Hospice Care is primarily comfort care.Ronnie was not going to beat this cancer so he had no therapeutic treatment. Mild pain meds were all he needed to keep him comfortable initially.
The growth of the tumors in his brain were causing confusion and memory issues for Ronnie which were evident at his original diagnosis. The doctors in the first hospital prescribed dexamethasone, a steroid which helped with inflammation and slowed the growth of his brain cancer. The hospice doctors decided to continue this treatment and it made a huge difference in his ability to think, reason, and remember for several months.
All things considered Ronnie’s care was adequate for his needs for about 3 months. We were rocking along.
The doctors at the VA in Albuquerque decided that, considering the gravity of Ronnie’s health, and the decisions I had made regarding his treatment, the hospice unit would be an appropriate placement for him. I agreed.
So here I go again. Once again completing the paperwork, talking to the nurses, meeting the chaplain, and on and on.
My emotions at this point were just whirling. I was feeling a great deal of grief, because I knew my uncle’s life as he had been living it was over. I felt guilty because I was the one who made the decisions that took him from his home. I felt grateful and thankful because things had worked out so that I could be close to him. I felt some anger at Ronnie because his decision to smoke all his life had resulted in his body being consumed with cancer. Yes, I felt a complete range of emotions with clear reasons that I could articulate about each one.
Having been down this path though has helped me put whatever I am feeling into perspective. I am not the person in the midst of this crisis. Ronnie is. My feelings are secondary to his situation. He is the person who is ill, facing pain and death. My life will go on. His will not.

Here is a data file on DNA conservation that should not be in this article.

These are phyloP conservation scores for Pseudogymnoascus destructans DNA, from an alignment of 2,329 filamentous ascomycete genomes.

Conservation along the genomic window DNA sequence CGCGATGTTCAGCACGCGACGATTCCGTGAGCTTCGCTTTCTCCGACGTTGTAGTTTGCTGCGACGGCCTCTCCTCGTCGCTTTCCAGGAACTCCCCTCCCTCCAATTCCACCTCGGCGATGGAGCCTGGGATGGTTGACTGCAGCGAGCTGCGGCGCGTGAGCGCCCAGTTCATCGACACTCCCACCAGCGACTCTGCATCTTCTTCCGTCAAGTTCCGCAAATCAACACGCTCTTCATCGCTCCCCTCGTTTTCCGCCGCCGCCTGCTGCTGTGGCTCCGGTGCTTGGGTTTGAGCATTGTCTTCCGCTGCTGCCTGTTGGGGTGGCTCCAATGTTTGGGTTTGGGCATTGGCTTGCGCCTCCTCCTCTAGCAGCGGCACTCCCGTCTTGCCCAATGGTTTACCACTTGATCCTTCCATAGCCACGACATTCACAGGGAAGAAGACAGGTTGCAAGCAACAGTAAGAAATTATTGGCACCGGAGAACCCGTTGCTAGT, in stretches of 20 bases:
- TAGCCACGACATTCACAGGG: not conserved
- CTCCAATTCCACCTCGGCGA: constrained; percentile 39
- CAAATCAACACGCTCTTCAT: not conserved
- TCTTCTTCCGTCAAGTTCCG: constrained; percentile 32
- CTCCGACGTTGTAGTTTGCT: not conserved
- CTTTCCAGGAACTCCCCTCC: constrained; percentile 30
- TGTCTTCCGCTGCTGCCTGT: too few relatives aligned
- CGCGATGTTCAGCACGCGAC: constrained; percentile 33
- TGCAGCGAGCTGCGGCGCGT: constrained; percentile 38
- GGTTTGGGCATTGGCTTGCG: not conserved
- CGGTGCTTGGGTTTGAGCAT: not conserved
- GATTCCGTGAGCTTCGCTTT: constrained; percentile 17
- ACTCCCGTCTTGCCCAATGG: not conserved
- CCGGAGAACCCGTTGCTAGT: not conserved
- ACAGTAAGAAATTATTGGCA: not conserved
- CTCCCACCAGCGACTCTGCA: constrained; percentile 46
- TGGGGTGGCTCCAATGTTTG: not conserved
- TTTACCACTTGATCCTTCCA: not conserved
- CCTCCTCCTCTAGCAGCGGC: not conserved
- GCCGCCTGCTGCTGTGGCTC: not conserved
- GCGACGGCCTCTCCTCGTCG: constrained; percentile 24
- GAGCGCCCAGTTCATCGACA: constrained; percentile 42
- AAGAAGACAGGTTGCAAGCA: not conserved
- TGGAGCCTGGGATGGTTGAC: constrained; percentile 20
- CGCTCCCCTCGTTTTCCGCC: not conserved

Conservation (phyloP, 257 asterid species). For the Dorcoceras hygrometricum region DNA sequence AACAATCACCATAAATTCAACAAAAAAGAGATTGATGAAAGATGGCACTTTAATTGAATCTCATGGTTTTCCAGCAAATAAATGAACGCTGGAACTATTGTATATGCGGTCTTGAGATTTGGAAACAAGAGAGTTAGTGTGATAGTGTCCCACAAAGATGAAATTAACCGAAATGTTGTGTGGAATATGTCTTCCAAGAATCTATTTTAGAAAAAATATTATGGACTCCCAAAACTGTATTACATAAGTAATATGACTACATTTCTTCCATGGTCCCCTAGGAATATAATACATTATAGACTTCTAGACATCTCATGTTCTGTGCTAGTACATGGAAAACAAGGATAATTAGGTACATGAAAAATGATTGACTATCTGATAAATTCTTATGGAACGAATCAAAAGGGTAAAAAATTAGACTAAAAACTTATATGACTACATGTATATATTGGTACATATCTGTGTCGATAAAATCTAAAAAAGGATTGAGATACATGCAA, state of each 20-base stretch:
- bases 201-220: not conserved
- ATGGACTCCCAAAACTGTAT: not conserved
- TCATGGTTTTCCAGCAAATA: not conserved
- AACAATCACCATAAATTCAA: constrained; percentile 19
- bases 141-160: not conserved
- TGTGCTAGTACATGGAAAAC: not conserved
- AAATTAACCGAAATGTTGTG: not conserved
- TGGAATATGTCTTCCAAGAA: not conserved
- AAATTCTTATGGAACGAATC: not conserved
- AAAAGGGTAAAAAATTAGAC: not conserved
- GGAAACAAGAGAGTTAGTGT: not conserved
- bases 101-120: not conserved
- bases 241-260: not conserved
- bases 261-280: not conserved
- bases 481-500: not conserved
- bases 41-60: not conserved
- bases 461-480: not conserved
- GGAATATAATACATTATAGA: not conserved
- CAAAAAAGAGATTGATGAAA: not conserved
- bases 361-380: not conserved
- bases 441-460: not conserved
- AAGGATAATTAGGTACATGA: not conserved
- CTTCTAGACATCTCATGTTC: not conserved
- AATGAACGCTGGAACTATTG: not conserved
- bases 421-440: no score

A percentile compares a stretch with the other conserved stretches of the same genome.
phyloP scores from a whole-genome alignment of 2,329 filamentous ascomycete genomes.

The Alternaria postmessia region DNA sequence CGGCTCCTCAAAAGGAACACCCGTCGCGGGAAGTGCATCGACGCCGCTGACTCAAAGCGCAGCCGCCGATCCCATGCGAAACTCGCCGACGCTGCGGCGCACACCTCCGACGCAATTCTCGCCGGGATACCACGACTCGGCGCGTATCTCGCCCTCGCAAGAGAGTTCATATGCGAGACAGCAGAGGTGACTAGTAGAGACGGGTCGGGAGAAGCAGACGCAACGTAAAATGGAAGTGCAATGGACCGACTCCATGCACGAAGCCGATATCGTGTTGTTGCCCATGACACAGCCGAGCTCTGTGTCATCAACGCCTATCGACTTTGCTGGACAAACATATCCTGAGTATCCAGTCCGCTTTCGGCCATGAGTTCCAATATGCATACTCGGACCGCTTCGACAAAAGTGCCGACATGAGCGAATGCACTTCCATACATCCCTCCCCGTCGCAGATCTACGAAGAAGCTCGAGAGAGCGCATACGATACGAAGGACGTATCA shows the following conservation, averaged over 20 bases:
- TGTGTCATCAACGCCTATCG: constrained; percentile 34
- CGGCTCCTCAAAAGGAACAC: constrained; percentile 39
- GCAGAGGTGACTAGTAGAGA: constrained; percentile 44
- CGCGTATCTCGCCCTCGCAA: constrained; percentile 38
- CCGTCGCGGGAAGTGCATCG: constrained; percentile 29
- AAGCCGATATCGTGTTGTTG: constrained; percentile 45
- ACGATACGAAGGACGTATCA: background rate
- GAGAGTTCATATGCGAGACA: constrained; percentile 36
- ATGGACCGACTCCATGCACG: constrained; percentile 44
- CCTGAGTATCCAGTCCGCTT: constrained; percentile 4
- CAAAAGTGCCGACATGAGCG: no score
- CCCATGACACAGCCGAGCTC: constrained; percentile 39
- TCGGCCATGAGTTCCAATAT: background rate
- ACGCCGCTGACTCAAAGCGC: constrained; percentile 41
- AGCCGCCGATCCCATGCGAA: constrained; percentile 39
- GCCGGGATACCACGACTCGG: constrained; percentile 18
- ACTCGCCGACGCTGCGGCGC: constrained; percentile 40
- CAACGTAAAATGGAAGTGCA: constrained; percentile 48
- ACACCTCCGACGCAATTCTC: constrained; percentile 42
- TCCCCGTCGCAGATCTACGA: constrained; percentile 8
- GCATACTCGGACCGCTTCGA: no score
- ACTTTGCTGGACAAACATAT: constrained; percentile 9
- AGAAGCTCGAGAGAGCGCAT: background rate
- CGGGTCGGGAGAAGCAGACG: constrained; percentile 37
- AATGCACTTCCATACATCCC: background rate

I had never driven that far by myself. Well, even though I was the only one in my car, I wasn’t alone. God’s Presence gave me strength and peace, and I strongly felt the prayers of my husband and my sister. My drive to Albuquerque went smoothly, and even though I had never been there before, I had no problems finding the VA hospital. Thanks to God and my gps.
I easily found Ronnie. In a ward with several other veterans,he was thrilled to see me. He seemed weak, but not in pain. Ronnie was emotional about all the events of the last few days, crying easily and frequently. When I began to talk to him about his diagnosis, he cried even more.
Within just a few minutes of my arrival at my uncle’s bedside, two doctors walked into the room and began to talk about his diagnosis, and the fact that some decisions needed to be made. Because Ronnie still had a great deal of confusion, the doctors felt that he was not capable of making those decisions himself.
At this point I did not have medical power of attorney, but because he never married and had no children, and as the oldest of his nieces and nephews, I was considered to be his next of kin. Therefore, the decisions were mine to make. The doctors wanted to talk to me alone.
I looked Ronnie in the eyes and asked him if he trusted me to make decisions for him. He said that he did. I then told him that I loved him and would take care of him to the best of my ability, just as I did his mother. We both cried.
For about 30 minutes, the doctors and I met and discussed treatment options for Ronnie. One of the doctors was an oncologist and the other was a hospice specialist. They were very easy to talk to and had quite a of information about Ronnie’s condition.
Next post: Making major medical decisions on Ronnie’s behalf.
Donna’s last four days were peaceful. The nurses were very careful about keeping her comfortable by turning her in bed every two hours. Her pain level was very controlled with medication, and she was non responsive the entire time. Well almost. There was one moment gave us all a good chuckle. A close family friend was sitting with Donna while I stepped out for a little while. When I came back, she told me that Donna had given her quite a scare.
It seems that Donna, who hadn’t spoken or moved on her own for three days, suddenly turned her head, opened her eyes, and tried to sit up in bed, Then she laid back down, closed her eyes, and turned her head back to the same position it was in previously. Yes, our friend was very startled. She frantically called for the nurse, who told her that it was just some involuntary movement and nothing more.